Vol. 46, No. 2 February 2009 .pdf version
Dick Jerardi: Final Four coming at us in high gear
Joe Mitch: '79 champs to highlight Final Four breakfast
Steve Carp: We're here to help
Brian Burwell: Coaches or writers more worthy evaluators?
Dana O'Neil: Leave the podium for politicians
Trio dominates best writing contest | Complete Results

Dana O'Neil

Cure for the common quote? Leave the podium for politicians

By DANA O'NEIL / espn.com

I'd like to offer this column as a eulogy, a less than fond farewell to the podium and its first cousin, the table. The lectern has had its day in sports it was there in front of John Calipari when John Chaney stormed in, threatening to kill the UMass coach but it needs to be retired.

It's meant for presidents and congressmen, college professors and bank CEOs. You know the type, people who want to talk at us, not to us, people over the age of 35. In other words, coaches, not athletes (special dispensation to the over-35 rule for Brad Stevens at Butler and Tommy Dempsey at Rider).

If there's a bigger killjoy to a great quote than a podium and a microphone, I 'd like to see it. I covered Villanova for seven years, and I swear the microphone and table hypnotized the Wildcats into explaining good wins by saying, "We just played Villanova basketball." Which isn't to be confused with UConn basketball, Saint Joseph's basketball or Our Lady of Sorrows basketball. (Is that what the Cats played when they lost?)

There is a reason why most college students don't enjoy class presentations and oral reports. It forces them to stand up in a semi-formal setting and speak to people. It's awkward and stilted, bound to induce a cataclysmic rise in the use of the word, "Um." And that would be in front of a small classroom of students with whom they're fairly familiar. Imagine, then, how a student might feel in front of a bunch of strangers, writing down every word he says or, worse, recording every word while a camera is pointed directly at him?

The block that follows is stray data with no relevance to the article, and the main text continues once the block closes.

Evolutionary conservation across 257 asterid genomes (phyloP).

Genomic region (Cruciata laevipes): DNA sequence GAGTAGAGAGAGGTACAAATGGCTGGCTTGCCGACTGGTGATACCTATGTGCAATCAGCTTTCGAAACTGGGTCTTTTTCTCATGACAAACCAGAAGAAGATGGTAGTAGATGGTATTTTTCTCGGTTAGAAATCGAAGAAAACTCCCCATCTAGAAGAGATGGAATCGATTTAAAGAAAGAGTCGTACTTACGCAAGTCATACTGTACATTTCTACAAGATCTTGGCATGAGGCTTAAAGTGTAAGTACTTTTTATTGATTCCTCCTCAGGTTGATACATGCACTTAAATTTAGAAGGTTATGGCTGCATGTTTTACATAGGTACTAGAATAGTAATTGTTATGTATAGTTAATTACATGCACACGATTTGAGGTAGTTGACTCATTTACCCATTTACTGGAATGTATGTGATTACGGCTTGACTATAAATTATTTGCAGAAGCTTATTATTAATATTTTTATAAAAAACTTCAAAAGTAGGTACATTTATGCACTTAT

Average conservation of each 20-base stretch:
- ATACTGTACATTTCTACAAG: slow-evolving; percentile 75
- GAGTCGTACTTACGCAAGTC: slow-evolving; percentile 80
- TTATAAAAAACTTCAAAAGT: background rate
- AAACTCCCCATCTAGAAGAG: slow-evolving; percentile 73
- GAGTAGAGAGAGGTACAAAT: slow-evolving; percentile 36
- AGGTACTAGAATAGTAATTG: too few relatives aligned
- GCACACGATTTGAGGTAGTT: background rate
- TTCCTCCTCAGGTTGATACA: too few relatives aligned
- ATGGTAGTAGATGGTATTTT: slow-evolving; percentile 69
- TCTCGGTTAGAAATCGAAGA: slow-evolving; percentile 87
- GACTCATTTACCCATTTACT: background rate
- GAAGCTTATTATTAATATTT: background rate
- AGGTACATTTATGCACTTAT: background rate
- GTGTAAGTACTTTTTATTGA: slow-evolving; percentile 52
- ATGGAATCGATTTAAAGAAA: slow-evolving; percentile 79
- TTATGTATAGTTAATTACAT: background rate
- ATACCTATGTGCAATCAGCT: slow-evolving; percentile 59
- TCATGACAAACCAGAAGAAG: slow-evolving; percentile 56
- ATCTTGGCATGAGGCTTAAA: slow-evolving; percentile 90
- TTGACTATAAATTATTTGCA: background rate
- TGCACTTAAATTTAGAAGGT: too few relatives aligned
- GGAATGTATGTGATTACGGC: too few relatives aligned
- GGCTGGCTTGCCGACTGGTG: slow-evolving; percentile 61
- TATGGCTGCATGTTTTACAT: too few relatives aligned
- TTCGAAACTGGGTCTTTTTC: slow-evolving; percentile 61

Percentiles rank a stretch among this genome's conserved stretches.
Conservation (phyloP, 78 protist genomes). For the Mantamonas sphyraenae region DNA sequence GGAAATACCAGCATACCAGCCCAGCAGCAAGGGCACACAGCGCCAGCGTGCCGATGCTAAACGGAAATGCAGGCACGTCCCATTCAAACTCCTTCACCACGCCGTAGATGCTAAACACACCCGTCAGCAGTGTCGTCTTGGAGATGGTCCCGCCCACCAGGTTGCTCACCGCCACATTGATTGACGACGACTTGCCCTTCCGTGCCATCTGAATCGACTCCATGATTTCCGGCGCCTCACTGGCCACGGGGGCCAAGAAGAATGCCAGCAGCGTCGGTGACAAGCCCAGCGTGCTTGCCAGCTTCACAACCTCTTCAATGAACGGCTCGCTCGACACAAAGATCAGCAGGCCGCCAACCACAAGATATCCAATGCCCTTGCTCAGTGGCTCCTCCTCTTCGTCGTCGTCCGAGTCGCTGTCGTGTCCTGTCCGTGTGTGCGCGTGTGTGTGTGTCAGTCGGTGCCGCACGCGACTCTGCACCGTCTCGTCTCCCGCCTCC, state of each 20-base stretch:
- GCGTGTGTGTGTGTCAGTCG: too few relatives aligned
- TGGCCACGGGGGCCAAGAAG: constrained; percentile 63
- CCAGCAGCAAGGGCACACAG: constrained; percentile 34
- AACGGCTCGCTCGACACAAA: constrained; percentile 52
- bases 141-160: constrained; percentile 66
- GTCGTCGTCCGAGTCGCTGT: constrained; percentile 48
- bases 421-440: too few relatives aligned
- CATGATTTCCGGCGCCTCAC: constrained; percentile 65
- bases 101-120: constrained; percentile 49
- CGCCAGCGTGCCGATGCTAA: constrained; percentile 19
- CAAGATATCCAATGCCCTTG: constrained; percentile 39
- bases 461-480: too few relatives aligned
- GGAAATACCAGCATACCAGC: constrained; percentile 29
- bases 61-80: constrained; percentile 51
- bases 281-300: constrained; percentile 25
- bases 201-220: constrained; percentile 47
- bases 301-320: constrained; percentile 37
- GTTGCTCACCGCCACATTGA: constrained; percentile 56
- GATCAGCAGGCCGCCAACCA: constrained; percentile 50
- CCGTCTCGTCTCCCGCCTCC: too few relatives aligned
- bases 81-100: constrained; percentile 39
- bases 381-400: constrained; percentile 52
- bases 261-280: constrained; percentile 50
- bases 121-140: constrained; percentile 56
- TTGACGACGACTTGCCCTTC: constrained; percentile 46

Bull Durham educating Nuke LaLoosh comes to mind.

The podium/table certainly has been eased out of the spotlight, and I'm grateful for that.

But it has not yet been fully eradicated. I want last rites and a burial.

I get that sports-information directors are in a quandary. Television cameras prefer folks at the podium. Cleaner shot. But I beseech you no, I flat-out beg you that if you absolutely must put your otherwise affable and quotable player in a setting better suited for news conferences about invading Iraq, then please also allow him to stick around and chat with us less informally afterward.

Chances are, he won't say anything you wish he hadn't. Chances are, in fact, he'll say something kind of interesting and personable that will make our stories more interesting, your team more interesting and your fans more interested in your team.

It's a win-win-win.

So please, raise a glass with me to the piece of furniture that has gotten in the way of too many good stories.

RIP, podium. I won't miss you.

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